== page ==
In an age of politically arranged marriages, theirs was a love match though the marriage would wait, another five years. Five years was an unusually long engagement for the time but court astrologers had deemed the date propitious, and so it was.

Meanwhile, Khurram ascended to the throne and adopted the regnal name, Shah Jahan. Shah Jahan married the Persian Princess Kandahari Begum with whom he had a daughter, but this was a political marriage. So it was with his other eight wives.

Political relationships with women who themselves enjoyed the status of royal wives but it was his second, Arjumand Banu, with whom the Emperor was inseparable. He called her “Mumtaz Mahal”, Persian for “the chosen one of the Palace”. At the royal court and on military campaign she was his constant companion and advisor. She was his ‘Malika-i-Jahan’ the “Queen of the World”, with whom he fathered 14 children in nineteen years.

It was on campaign on the Deccan Plateau where Mumtaz Mahal went into labor with the couple’s 14th child. The delivery was a terrible trial for the Empress Consort, a 30-hour ordeal resulting in uncontrolled postpartum hemorrhage.

Shah Jahan’s Queen of the World died on June 17, 1631.

Mumtaz Mahal was buried in a walled pleasure garden called the Zainabad. Paralyzed with grief and wracked by uncontrollable fits of weeping the Emperor went into secluded mourning. He emerged a year later with back bent and beard turned white. Then began a twenty-two year period of design and construction for a mausoleum and funerary garden, suitable for the Queen of the World.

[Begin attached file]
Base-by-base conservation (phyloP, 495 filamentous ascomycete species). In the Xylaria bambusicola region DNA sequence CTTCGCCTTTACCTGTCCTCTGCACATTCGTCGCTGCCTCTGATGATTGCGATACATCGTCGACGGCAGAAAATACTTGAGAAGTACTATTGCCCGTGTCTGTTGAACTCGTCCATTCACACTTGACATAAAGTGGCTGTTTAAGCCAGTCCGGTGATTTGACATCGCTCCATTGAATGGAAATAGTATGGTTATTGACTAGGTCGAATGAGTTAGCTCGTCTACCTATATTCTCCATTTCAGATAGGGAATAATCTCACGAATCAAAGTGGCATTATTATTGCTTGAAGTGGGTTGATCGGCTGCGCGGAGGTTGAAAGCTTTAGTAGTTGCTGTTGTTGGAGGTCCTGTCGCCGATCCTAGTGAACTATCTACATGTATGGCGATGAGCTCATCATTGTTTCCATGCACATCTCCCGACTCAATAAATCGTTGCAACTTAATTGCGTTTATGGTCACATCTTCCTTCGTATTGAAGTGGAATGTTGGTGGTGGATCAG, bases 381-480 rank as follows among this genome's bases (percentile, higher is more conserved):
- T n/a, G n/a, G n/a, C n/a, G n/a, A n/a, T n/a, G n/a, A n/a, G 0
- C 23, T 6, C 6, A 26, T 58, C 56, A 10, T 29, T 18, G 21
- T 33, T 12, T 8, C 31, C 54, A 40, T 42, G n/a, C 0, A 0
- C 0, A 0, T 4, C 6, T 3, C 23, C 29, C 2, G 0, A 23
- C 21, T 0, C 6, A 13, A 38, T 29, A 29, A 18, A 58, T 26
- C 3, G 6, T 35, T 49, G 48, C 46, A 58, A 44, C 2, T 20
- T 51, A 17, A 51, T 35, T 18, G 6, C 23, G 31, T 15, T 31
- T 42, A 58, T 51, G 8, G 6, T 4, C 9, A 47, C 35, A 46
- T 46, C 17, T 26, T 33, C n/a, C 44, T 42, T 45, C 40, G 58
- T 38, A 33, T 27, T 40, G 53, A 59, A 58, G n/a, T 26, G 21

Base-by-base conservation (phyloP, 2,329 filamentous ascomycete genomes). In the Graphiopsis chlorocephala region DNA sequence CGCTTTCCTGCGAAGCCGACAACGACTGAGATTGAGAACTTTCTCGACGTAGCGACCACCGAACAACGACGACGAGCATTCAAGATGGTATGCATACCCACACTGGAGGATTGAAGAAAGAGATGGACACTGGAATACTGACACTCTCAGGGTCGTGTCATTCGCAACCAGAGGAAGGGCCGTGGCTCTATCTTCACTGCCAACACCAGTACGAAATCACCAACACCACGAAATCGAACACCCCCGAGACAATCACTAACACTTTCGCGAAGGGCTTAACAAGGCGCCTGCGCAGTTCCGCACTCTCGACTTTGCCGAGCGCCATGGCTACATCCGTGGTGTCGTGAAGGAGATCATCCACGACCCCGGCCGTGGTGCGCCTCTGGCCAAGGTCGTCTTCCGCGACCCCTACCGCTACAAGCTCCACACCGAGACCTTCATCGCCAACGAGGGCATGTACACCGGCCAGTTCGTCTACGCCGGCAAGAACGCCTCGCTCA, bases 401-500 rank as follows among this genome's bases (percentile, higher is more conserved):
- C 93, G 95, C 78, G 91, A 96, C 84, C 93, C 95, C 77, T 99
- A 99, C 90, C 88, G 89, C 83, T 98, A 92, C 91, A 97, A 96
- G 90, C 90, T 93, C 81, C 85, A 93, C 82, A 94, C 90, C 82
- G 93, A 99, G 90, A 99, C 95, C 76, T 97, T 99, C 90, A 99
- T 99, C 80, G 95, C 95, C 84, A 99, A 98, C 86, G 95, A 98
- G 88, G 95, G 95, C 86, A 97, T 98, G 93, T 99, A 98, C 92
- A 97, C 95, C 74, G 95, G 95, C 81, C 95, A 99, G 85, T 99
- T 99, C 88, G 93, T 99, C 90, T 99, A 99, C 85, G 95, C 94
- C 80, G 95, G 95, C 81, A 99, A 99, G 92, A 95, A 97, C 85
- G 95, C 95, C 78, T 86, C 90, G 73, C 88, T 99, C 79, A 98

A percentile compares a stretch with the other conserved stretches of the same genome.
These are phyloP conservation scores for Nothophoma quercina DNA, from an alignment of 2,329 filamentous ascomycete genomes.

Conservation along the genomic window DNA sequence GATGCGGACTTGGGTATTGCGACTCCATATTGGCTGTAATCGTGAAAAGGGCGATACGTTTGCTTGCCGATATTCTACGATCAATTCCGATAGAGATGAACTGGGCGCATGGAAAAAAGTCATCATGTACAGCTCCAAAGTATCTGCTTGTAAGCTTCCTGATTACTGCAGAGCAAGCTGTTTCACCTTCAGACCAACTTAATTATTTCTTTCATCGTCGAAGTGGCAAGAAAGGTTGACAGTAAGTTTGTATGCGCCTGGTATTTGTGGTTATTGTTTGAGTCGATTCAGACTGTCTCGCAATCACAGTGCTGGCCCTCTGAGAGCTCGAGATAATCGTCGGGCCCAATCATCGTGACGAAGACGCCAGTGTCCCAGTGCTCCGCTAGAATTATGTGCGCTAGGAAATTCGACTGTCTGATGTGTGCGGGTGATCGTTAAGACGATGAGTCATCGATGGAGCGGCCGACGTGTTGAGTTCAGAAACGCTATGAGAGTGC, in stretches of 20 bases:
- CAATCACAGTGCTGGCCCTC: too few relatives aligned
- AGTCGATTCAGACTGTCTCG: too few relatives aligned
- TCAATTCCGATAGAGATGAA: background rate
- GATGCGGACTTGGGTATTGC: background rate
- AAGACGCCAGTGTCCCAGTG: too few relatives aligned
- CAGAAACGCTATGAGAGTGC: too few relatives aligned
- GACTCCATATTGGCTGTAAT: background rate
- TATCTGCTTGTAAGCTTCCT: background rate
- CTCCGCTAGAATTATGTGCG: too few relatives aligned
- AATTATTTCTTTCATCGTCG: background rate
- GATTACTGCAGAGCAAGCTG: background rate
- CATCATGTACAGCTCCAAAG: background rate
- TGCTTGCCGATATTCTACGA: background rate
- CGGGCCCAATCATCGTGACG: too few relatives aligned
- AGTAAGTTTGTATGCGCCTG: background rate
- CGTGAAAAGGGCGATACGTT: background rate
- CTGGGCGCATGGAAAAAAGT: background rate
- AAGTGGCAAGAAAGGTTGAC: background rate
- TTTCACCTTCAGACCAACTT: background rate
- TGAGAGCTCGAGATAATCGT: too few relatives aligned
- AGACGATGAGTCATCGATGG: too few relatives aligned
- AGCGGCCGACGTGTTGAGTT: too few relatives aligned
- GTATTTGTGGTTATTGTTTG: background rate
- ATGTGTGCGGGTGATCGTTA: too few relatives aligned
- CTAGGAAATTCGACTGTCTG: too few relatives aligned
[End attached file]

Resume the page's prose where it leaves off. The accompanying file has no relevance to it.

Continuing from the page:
That child who would never know her mother grew to be the Princess Jahanara who, at the age of seventeen, began to distribute gemstones to the poor. A plea for divine intervention on behalf of the woman who had died, giving her birth. Meanwhile, a grand edifice to the undying love of an Emperor rose along the southern banks of the river Amuna.

English poet Sir Edwin Arnold described the place as “Not a piece of architecture, as other buildings are, but the proud passion of an emperor’s love wrought in living stones.”

20,000 artisans were employed on the project at a cost equivalent to 70 billion modern rupees, equal to $956 million, today. The ivory marble mausoleum was the centerpiece of a 42 acre complex including a great reflecting pool, a mosque and guest house, all set within a formal garden and surrounded on three sides by crenellated walls.

Years later, Shah Jahan would rejoin the love of his life in her final resting place. A treasure of Islamic art and architecture in India, one of the seven “Modern Wonders of the World” we know, as the Taj Mahal.